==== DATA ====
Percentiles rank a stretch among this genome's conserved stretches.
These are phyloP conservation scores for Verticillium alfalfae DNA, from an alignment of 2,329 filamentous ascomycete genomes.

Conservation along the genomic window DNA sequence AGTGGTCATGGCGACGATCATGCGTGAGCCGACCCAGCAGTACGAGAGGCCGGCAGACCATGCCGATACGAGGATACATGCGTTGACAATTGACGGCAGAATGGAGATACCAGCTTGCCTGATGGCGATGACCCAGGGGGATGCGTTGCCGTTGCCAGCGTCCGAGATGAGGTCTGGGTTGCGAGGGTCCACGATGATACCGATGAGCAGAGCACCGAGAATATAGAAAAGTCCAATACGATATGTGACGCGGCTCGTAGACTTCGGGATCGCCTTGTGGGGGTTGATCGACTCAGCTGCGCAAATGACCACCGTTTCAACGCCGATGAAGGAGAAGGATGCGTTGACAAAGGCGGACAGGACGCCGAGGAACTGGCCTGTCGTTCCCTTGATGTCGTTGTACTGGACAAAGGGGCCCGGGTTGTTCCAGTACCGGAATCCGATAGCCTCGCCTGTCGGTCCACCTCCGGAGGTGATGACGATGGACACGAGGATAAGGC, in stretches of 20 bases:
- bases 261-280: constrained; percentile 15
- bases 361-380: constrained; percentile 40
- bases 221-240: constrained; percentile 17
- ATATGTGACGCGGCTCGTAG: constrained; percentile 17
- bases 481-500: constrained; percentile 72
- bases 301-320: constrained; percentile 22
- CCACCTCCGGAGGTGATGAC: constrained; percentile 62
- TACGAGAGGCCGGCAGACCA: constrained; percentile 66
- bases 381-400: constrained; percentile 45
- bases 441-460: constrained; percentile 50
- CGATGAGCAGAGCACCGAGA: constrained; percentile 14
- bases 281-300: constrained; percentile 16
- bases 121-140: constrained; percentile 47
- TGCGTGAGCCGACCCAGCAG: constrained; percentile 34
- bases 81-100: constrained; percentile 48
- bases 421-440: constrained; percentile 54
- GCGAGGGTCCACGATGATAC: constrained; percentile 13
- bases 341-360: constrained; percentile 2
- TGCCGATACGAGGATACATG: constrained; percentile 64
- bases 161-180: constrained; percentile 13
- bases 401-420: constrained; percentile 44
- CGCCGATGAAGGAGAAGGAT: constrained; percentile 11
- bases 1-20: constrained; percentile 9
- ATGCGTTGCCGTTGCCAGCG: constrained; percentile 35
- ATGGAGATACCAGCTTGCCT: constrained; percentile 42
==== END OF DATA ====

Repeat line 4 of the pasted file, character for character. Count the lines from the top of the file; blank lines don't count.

- bases 261-280: constrained; percentile 15